By Donald Heath
Special for the Effingham Herald
BRUNSWICK – The Effingham County Rebels can’t dwell on disappointment. They have a state playoff game to worry about Friday night.
The Rebels gave a spirited effort in a 30-27 loss to Brunswick at Glynn County Stadium last Friday and saw an opportunity to party like it was 1995 fade.
For the second straight year, ECHS (7-3, 5-1 Region 2-AAAAAA) fell three points short of capturing a region championship and the 27-year drought without a title will be put on hold for at least another year.
The next challenge, however, should be formidable. First-round opponent Lee County, the third-seeded team in Region 1, ranked ninth in Class AAAAAA, is coming to The Griff.
“It’s going to be a great program with great players and great coaches, just like this. We have to come to practice with our hard hats on,” said Rebels coach John Ford before seeing the matchup, but knowing the reputation of powerful teams from Region 1.
Undefeated Brunswick (10-0, 6-0) presented a taste of what the competition will look like moving forward. The eighth-ranked Pirates used their speed in the early going to make explosive plays and ECHS couldn’t catch up.
Wide receiver Terry Mitchell, who wears No. 10 like his favorite player Tyreek Hill (speedy wideout of the Miami Dolphins), had a Tyreek Hill-type of impact with 10 catches for 157 yards and a touchdown. Mitchell also returned a punt 73 yards for a score.
“(No.) 10 (Mitchell) can run. No. 4 (Jamarious Towns) can run. No. 18 (Jayden Drayton) can run and their DBs are like a track team,” Ford said. “Obviously, (defending speed) was an area of concern going into the (practice) week. You do everything you can to mitigate it and rep it, but it’s hard to do.”
Mitchell caught a 53-yard touchdown pass. Towns had a 68-yard TD run and Mitchell added the punt return score while putting the Rebels in a 20-7 first-half hole.
Despite the early onslaught, ECHS had competitive moments. Jayden Evans broke a 57-yard run on the Rebels’ opening snap and, two plays later, quarterback Nate Hayes hit Keion Wallace with an apparent 40-yard TD pass. But a holding call negated the touchdown.
Defensive back Ashley Thompson had an interception on Brunswick’s first offensive play.
On ECHS’s third possession, Evans’ 24-yard run followed by Thompson’s 25-yard catch and a key roughing the kicker penalty set up a 9-play, 78-yard drive, culminated by Hayes’ 8-yard TD run to tie the game at 7.
Towns and Mitchell made long, demoralizing TD plays in the final 3:10 of the first half to build Brunswick’s halftime lead.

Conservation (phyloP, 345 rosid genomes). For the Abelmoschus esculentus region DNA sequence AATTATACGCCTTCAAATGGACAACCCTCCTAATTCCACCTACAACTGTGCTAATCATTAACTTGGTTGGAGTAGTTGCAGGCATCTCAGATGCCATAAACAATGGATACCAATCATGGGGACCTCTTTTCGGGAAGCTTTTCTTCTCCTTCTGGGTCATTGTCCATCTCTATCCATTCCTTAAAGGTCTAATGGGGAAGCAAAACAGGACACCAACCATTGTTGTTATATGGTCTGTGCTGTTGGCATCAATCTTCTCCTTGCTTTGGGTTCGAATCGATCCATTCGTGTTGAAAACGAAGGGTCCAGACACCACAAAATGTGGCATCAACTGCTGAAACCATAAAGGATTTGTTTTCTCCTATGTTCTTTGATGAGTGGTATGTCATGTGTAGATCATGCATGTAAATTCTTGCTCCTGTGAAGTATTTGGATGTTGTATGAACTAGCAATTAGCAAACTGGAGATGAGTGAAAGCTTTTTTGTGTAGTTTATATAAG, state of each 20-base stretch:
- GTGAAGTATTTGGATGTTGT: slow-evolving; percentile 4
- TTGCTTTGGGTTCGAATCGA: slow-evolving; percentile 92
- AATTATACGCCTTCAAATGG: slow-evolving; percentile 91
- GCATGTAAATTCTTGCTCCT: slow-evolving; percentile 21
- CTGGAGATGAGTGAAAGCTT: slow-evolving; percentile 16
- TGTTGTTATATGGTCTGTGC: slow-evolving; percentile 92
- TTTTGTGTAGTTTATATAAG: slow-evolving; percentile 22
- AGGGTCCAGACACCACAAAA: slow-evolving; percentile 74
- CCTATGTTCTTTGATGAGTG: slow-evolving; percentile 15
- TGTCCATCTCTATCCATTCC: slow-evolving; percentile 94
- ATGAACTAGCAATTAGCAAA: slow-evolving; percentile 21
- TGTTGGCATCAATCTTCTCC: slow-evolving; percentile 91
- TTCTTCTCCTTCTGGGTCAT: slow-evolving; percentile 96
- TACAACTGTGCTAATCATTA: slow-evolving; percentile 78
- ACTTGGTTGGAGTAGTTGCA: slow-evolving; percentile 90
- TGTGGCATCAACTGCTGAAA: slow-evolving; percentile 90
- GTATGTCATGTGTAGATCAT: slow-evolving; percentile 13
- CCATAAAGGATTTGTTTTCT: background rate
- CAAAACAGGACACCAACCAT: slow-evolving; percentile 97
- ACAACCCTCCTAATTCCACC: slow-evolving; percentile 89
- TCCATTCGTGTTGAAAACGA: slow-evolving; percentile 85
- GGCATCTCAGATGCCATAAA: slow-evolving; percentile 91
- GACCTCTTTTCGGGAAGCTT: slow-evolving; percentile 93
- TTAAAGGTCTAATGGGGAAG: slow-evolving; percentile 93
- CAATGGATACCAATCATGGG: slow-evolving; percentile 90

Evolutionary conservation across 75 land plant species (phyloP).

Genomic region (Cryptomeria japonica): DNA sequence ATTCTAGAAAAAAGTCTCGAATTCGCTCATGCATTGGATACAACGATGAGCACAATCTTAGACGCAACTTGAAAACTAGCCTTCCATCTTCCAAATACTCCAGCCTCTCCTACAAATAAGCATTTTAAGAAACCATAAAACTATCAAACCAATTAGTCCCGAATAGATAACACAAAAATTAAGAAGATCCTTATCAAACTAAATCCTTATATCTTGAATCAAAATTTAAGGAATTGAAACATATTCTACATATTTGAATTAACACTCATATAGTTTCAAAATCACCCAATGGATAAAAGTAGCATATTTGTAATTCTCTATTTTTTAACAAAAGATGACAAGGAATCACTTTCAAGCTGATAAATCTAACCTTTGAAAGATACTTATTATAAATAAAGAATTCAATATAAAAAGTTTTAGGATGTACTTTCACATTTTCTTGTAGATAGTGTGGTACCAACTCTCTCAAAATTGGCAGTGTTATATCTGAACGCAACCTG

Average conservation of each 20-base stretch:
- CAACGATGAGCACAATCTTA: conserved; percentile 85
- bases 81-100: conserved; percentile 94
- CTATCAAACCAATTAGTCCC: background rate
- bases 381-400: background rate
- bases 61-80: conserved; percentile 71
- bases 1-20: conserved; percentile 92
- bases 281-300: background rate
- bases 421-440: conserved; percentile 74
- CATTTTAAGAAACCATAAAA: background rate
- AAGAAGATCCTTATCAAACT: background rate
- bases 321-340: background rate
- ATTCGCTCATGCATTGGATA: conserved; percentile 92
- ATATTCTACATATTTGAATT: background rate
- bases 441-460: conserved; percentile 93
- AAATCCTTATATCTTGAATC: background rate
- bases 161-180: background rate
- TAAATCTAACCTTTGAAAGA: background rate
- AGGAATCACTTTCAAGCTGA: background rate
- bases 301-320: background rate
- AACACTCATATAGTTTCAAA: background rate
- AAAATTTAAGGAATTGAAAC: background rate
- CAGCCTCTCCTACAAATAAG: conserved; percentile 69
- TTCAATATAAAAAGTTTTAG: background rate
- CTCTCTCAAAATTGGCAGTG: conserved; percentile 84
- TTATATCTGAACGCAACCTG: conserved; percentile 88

The Pirates’ defense took over after the first quarter. ECHS managed only four offensive yards in the second and third quarters combined. Evans finished with 133 rushing yards -- his fourth straight 100-yard game (1,009 for the regular season) – but was held to 26 yards over the final three quarters.
“We were down but never out of it,” said Hayes, who threw second-half touchdown passes to Thompson (65 yards) and Wallace (22 yards).
Brunswick errors only strengthened the Rebels’ resolve. The Pirates had 18 penalties for 183 yards and had two touchdowns called back. They had three turnovers – Messiah Bacon returned one fumble for a touchdown.
A bad snap in punt formation resulted in the Brunswick punter throwing a hurried incompletion and the Pirates failed to cover an onsides kick to give ECHS a chance in the final 19 seconds.
“The game had a weird flow to it because of all the mistakes. It was a wild game,” Ford said.
The Rebels can’t expect as much help from Lee County, a squad with championship pedigree after winning state titles in 2017 and 2018 with current South Effingham head coach Nathan Clark as its offensive coordinator.
This year, led by sophomore running back Ousmane Kromah, the Trojans (7-3) are averaging more than 37 points a game. Their only losses were to undefeated Colquitt County (ranked second in Class AAAAAAA), undefeated Thomas County Central (the Region 1 champion ranked second in Class AAAAAA) and Northside-Warner Robins.
In the first nine games, Kromah had four 200-yard rushing games, including 275 yards and five touchdowns against 10th-ranked Houston County.
It will be another big challenge but Hayes says the playoffs gives his squad a chance to soften the disappointment of the region loss.
“It definitely hurt us, but we have something to look forward to,” Hayes said. “We have a home playoff game and we have a playoff run to make.”
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